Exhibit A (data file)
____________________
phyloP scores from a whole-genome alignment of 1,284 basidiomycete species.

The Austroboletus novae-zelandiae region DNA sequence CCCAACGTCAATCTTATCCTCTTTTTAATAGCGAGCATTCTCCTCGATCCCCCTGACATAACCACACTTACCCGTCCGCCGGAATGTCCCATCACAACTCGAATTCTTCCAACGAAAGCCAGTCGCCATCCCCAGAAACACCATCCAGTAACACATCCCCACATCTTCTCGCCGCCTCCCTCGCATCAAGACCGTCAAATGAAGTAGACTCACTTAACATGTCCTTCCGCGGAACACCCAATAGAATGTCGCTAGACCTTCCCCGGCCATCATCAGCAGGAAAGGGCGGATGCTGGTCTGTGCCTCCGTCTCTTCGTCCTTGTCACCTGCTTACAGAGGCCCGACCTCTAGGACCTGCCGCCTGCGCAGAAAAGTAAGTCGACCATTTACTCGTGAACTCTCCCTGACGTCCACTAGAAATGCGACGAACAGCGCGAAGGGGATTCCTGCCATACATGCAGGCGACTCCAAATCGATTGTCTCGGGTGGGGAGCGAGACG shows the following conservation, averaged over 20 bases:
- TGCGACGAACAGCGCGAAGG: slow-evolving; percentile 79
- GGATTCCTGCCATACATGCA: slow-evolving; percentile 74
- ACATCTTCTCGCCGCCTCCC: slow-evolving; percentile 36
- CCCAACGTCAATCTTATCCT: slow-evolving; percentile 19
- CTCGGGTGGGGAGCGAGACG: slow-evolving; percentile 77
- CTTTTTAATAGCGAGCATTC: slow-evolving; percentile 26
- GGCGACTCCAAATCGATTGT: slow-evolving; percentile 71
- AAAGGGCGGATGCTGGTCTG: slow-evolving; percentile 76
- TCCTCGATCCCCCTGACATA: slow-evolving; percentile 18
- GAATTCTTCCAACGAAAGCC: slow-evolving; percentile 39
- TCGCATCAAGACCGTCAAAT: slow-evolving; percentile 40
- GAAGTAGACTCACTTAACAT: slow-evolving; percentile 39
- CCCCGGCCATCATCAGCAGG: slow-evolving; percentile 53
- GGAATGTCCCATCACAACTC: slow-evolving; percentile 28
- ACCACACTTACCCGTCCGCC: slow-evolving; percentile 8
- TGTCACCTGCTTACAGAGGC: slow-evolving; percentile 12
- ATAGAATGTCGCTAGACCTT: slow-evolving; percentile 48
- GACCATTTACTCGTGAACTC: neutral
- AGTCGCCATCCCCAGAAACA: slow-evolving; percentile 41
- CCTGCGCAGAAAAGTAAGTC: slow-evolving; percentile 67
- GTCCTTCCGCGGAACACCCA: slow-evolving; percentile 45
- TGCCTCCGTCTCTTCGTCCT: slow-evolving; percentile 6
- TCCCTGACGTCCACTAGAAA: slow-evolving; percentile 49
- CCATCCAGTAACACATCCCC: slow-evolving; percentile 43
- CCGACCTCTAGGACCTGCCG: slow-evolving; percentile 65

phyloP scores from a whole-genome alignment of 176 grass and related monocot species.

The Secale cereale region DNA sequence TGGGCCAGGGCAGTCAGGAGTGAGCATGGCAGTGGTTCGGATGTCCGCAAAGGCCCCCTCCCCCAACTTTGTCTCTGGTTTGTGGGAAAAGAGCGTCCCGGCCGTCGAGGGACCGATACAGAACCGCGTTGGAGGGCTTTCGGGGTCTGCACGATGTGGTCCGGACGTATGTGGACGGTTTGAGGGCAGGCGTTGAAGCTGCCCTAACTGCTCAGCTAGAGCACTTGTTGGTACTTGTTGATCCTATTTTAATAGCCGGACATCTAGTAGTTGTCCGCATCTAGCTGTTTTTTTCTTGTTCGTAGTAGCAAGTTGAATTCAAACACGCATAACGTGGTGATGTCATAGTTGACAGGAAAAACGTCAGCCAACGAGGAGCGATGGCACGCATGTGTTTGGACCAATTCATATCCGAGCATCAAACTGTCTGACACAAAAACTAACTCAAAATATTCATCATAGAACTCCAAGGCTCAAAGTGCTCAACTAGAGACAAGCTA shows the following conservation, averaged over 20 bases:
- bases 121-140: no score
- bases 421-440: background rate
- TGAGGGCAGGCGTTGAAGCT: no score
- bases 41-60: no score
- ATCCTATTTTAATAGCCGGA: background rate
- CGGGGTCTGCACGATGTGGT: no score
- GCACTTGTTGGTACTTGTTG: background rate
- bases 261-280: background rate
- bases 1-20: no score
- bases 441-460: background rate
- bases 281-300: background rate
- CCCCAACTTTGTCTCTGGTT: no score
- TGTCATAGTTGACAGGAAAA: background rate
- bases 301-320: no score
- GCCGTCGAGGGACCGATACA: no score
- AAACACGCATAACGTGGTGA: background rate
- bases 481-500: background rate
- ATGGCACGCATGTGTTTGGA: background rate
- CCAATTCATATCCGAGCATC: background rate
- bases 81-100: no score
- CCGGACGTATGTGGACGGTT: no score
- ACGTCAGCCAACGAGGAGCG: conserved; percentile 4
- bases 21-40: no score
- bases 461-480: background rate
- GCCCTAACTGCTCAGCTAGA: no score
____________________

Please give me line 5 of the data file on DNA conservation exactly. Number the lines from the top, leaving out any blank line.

- ACATCTTCTCGCCGCCTCCC: slow-evolving; percentile 36